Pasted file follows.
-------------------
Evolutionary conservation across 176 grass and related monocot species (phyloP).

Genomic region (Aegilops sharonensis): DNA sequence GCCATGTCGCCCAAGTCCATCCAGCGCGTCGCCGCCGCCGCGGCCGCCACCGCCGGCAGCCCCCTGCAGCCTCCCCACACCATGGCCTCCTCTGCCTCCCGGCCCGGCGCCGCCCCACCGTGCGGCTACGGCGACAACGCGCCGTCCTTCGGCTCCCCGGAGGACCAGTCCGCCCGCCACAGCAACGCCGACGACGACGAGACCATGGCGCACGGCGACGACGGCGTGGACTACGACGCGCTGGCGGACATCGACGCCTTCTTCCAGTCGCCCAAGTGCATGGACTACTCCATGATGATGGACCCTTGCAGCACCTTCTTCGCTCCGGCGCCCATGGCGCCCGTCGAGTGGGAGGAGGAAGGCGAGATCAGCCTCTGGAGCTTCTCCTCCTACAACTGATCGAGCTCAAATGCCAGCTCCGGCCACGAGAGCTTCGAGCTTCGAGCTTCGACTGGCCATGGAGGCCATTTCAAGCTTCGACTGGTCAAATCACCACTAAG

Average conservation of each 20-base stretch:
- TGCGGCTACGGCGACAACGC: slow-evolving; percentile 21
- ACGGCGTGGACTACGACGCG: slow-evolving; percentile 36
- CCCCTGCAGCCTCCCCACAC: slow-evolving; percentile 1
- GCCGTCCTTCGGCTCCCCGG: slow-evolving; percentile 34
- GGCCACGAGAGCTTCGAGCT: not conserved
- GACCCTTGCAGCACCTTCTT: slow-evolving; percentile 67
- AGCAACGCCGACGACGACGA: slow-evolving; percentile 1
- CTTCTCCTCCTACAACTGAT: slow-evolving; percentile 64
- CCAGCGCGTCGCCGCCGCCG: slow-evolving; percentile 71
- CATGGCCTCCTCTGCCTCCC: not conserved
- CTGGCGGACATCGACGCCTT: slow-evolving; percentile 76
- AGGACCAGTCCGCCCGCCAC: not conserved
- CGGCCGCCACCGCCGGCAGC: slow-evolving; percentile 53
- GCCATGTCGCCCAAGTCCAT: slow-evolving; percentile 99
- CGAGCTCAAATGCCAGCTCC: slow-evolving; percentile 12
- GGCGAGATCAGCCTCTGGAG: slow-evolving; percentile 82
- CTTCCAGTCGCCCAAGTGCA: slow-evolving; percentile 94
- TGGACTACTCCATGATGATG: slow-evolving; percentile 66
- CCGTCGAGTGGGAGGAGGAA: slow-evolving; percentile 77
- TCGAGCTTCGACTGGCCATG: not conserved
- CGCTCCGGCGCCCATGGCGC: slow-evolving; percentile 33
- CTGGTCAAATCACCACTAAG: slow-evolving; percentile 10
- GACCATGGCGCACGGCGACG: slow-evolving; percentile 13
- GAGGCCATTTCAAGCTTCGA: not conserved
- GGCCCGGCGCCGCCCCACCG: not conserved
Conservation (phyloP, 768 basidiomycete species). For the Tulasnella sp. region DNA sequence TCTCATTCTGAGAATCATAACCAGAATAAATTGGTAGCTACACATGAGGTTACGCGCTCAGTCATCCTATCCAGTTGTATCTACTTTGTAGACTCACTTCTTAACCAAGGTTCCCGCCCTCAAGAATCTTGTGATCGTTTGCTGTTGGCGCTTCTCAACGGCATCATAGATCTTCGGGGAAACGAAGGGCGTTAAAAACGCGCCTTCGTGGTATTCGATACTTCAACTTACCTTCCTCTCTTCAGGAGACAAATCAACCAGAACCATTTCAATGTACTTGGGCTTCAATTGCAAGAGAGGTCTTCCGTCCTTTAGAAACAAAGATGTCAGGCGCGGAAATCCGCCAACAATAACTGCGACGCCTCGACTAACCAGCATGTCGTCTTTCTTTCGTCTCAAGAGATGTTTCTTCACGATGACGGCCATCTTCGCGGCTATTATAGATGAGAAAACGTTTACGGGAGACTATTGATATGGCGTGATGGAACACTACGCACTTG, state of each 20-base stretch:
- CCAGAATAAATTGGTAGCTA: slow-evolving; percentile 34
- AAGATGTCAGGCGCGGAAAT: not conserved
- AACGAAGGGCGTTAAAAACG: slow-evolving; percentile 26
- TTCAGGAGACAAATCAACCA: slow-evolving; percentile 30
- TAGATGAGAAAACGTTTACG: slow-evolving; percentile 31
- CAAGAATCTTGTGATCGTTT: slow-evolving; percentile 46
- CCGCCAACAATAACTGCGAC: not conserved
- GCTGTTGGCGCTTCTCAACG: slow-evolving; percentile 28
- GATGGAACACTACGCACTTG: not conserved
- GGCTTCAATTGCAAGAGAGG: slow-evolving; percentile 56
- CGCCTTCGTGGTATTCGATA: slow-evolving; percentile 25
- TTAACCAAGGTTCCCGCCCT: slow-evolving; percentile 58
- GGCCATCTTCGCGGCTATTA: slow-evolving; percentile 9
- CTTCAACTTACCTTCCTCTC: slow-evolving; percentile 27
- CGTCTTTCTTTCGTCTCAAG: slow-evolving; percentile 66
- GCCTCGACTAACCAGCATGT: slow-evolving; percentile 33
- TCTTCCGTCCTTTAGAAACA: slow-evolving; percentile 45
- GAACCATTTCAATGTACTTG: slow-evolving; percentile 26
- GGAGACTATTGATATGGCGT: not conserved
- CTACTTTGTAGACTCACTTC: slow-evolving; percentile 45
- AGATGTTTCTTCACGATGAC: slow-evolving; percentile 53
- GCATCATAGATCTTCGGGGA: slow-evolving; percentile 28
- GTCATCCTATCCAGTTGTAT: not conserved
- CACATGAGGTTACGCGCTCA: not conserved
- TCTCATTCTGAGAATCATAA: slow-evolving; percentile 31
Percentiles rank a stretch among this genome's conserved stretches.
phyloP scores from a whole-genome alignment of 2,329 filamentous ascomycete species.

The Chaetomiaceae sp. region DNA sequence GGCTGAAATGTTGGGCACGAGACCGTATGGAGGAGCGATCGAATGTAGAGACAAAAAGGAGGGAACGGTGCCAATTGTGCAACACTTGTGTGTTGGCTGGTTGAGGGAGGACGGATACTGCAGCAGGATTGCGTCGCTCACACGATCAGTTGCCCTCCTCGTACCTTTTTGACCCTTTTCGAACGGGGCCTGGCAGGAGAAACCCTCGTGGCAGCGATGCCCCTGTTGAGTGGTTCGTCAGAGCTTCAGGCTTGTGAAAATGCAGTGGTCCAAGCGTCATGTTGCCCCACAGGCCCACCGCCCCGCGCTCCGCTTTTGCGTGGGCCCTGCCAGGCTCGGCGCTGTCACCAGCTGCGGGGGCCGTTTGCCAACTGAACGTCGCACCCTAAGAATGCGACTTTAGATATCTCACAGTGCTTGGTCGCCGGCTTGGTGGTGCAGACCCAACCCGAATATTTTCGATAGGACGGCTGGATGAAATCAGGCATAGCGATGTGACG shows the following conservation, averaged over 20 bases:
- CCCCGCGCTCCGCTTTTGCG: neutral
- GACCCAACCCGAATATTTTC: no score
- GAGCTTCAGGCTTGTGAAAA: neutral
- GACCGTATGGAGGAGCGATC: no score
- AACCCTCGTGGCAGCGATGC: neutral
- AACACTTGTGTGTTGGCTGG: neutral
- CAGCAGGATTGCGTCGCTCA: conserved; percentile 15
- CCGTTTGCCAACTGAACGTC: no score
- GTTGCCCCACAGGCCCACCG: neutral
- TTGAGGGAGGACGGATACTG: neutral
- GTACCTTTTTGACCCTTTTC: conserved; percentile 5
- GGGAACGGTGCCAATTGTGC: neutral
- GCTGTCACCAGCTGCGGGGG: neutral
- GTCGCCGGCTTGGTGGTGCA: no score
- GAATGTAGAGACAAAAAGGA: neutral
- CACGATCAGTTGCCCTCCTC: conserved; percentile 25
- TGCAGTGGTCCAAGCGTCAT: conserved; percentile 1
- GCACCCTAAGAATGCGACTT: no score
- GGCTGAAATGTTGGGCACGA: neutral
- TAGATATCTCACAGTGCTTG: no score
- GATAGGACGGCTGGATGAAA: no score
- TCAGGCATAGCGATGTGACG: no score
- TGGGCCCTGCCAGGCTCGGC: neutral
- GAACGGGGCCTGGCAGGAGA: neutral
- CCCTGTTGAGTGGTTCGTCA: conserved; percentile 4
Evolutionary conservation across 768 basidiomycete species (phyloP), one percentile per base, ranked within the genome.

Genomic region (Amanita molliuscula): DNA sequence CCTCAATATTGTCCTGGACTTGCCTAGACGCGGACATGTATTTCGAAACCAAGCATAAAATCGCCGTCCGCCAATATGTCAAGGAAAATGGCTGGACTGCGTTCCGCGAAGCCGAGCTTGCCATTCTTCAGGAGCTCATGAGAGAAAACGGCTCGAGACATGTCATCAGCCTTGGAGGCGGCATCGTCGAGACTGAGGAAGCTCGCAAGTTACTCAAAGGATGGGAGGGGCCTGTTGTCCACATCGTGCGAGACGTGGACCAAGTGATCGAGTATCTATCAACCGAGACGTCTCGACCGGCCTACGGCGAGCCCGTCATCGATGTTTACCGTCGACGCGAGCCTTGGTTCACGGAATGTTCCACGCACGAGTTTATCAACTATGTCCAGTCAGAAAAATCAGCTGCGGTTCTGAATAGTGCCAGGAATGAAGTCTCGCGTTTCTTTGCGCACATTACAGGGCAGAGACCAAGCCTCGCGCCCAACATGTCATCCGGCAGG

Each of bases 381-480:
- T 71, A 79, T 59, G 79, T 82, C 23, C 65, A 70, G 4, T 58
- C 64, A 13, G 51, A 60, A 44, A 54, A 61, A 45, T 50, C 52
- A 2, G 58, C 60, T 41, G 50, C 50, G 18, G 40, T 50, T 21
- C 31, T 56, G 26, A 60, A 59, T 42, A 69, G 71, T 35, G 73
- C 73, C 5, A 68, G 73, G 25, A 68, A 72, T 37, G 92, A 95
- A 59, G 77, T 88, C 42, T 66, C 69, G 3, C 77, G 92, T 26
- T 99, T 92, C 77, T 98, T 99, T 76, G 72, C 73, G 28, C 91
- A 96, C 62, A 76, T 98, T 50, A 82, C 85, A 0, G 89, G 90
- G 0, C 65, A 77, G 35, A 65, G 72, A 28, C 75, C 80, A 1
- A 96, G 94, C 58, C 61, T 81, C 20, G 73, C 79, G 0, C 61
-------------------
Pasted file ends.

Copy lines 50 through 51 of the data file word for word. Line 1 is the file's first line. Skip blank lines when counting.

- AGATGTTTCTTCACGATGAC: slow-evolving; percentile 53
- GCATCATAGATCTTCGGGGA: slow-evolving; percentile 28